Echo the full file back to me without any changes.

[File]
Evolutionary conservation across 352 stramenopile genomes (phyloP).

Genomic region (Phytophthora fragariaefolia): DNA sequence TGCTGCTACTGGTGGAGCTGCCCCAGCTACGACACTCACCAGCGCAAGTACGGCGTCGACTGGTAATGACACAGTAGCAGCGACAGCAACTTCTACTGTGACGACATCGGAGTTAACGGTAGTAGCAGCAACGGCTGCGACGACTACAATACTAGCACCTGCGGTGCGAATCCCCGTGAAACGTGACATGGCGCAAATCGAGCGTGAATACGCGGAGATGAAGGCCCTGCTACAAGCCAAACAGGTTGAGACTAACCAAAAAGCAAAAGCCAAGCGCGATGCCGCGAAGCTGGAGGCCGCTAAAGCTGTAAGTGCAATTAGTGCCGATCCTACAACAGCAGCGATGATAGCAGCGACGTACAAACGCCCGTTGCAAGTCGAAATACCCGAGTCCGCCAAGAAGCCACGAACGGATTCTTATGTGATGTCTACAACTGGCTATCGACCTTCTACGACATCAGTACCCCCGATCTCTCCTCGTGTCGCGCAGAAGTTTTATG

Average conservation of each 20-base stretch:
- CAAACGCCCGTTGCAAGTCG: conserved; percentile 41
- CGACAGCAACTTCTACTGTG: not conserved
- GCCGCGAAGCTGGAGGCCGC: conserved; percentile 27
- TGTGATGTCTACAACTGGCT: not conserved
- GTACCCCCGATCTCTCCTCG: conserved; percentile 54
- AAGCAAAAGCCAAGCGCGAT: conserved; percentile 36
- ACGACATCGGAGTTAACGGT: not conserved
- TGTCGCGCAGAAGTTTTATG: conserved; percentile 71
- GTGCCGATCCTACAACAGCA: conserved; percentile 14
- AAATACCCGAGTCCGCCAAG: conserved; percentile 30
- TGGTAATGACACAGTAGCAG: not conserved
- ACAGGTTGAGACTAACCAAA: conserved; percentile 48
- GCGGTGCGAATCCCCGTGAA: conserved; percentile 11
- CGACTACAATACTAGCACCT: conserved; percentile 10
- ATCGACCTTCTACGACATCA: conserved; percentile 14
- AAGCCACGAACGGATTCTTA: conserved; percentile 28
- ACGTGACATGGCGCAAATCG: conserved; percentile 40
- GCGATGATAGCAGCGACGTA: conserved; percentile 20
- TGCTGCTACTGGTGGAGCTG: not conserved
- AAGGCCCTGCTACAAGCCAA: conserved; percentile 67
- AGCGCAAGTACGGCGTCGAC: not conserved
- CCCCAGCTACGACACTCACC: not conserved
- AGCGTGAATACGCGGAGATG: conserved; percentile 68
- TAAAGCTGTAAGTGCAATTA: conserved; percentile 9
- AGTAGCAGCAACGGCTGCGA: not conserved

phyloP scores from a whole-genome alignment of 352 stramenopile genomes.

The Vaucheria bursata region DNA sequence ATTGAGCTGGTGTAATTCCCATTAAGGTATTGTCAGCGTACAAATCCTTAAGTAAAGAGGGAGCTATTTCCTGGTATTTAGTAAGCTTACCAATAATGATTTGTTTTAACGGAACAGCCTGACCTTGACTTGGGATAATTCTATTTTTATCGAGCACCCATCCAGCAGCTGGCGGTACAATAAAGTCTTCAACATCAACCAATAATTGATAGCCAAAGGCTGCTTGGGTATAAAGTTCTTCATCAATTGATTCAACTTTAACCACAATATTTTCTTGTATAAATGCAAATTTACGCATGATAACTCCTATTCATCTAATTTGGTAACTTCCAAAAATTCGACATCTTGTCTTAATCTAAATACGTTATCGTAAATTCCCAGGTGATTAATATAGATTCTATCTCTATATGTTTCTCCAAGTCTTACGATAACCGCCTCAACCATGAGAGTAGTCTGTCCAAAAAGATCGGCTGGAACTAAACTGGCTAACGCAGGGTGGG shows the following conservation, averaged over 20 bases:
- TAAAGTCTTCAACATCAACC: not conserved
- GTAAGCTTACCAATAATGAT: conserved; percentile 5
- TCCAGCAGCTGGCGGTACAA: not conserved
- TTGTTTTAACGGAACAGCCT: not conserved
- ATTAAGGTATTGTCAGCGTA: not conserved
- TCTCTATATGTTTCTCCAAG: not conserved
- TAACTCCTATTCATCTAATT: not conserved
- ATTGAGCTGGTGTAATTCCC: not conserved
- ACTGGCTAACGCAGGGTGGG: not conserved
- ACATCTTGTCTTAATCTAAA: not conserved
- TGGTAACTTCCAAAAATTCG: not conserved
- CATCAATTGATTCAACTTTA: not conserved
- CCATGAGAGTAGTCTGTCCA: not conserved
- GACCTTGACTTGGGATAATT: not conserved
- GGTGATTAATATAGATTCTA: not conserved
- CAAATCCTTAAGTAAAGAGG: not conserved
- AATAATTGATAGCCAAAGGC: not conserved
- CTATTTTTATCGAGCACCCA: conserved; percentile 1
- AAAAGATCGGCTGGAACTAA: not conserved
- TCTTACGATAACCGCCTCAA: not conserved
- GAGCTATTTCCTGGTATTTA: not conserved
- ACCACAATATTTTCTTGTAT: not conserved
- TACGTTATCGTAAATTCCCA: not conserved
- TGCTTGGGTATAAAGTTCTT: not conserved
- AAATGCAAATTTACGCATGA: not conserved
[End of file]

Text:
Evolutionary conservation across 352 stramenopile genomes (phyloP).

Genomic region (Phytophthora fragariaefolia): DNA sequence TGCTGCTACTGGTGGAGCTGCCCCAGCTACGACACTCACCAGCGCAAGTACGGCGTCGACTGGTAATGACACAGTAGCAGCGACAGCAACTTCTACTGTGACGACATCGGAGTTAACGGTAGTAGCAGCAACGGCTGCGACGACTACAATACTAGCACCTGCGGTGCGAATCCCCGTGAAACGTGACATGGCGCAAATCGAGCGTGAATACGCGGAGATGAAGGCCCTGCTACAAGCCAAACAGGTTGAGACTAACCAAAAAGCAAAAGCCAAGCGCGATGCCGCGAAGCTGGAGGCCGCTAAAGCTGTAAGTGCAATTAGTGCCGATCCTACAACAGCAGCGATGATAGCAGCGACGTACAAACGCCCGTTGCAAGTCGAAATACCCGAGTCCGCCAAGAAGCCACGAACGGATTCTTATGTGATGTCTACAACTGGCTATCGACCTTCTACGACATCAGTACCCCCGATCTCTCCTCGTGTCGCGCAGAAGTTTTATG

Average conservation of each 20-base stretch:
- CAAACGCCCGTTGCAAGTCG: conserved; percentile 41
- CGACAGCAACTTCTACTGTG: not conserved
- GCCGCGAAGCTGGAGGCCGC: conserved; percentile 27
- TGTGATGTCTACAACTGGCT: not conserved
- GTACCCCCGATCTCTCCTCG: conserved; percentile 54
- AAGCAAAAGCCAAGCGCGAT: conserved; percentile 36
- ACGACATCGGAGTTAACGGT: not conserved
- TGTCGCGCAGAAGTTTTATG: conserved; percentile 71
- GTGCCGATCCTACAACAGCA: conserved; percentile 14
- AAATACCCGAGTCCGCCAAG: conserved; percentile 30
- TGGTAATGACACAGTAGCAG: not conserved
- ACAGGTTGAGACTAACCAAA: conserved; percentile 48
- GCGGTGCGAATCCCCGTGAA: conserved; percentile 11
- CGACTACAATACTAGCACCT: conserved; percentile 10
- ATCGACCTTCTACGACATCA: conserved; percentile 14
- AAGCCACGAACGGATTCTTA: conserved; percentile 28
- ACGTGACATGGCGCAAATCG: conserved; percentile 40
- GCGATGATAGCAGCGACGTA: conserved; percentile 20
- TGCTGCTACTGGTGGAGCTG: not conserved
- AAGGCCCTGCTACAAGCCAA: conserved; percentile 67
- AGCGCAAGTACGGCGTCGAC: not conserved
- CCCCAGCTACGACACTCACC: not conserved
- AGCGTGAATACGCGGAGATG: conserved; percentile 68
- TAAAGCTGTAAGTGCAATTA: conserved; percentile 9
- AGTAGCAGCAACGGCTGCGA: not conserved

phyloP scores from a whole-genome alignment of 352 stramenopile genomes.

The Vaucheria bursata region DNA sequence ATTGAGCTGGTGTAATTCCCATTAAGGTATTGTCAGCGTACAAATCCTTAAGTAAAGAGGGAGCTATTTCCTGGTATTTAGTAAGCTTACCAATAATGATTTGTTTTAACGGAACAGCCTGACCTTGACTTGGGATAATTCTATTTTTATCGAGCACCCATCCAGCAGCTGGCGGTACAATAAAGTCTTCAACATCAACCAATAATTGATAGCCAAAGGCTGCTTGGGTATAAAGTTCTTCATCAATTGATTCAACTTTAACCACAATATTTTCTTGTATAAATGCAAATTTACGCATGATAACTCCTATTCATCTAATTTGGTAACTTCCAAAAATTCGACATCTTGTCTTAATCTAAATACGTTATCGTAAATTCCCAGGTGATTAATATAGATTCTATCTCTATATGTTTCTCCAAGTCTTACGATAACCGCCTCAACCATGAGAGTAGTCTGTCCAAAAAGATCGGCTGGAACTAAACTGGCTAACGCAGGGTGGG shows the following conservation, averaged over 20 bases:
- TAAAGTCTTCAACATCAACC: not conserved
- GTAAGCTTACCAATAATGAT: conserved; percentile 5
- TCCAGCAGCTGGCGGTACAA: not conserved
- TTGTTTTAACGGAACAGCCT: not conserved
- ATTAAGGTATTGTCAGCGTA: not conserved
- TCTCTATATGTTTCTCCAAG: not conserved
- TAACTCCTATTCATCTAATT: not conserved
- ATTGAGCTGGTGTAATTCCC: not conserved
- ACTGGCTAACGCAGGGTGGG: not conserved
- ACATCTTGTCTTAATCTAAA: not conserved
- TGGTAACTTCCAAAAATTCG: not conserved
- CATCAATTGATTCAACTTTA: not conserved
- CCATGAGAGTAGTCTGTCCA: not conserved
- GACCTTGACTTGGGATAATT: not conserved
- GGTGATTAATATAGATTCTA: not conserved
- CAAATCCTTAAGTAAAGAGG: not conserved
- AATAATTGATAGCCAAAGGC: not conserved
- CTATTTTTATCGAGCACCCA: conserved; percentile 1
- AAAAGATCGGCTGGAACTAA: not conserved
- TCTTACGATAACCGCCTCAA: not conserved
- GAGCTATTTCCTGGTATTTA: not conserved
- ACCACAATATTTTCTTGTAT: not conserved
- TACGTTATCGTAAATTCCCA: not conserved
- TGCTTGGGTATAAAGTTCTT: not conserved
- AAATGCAAATTTACGCATGA: not conserved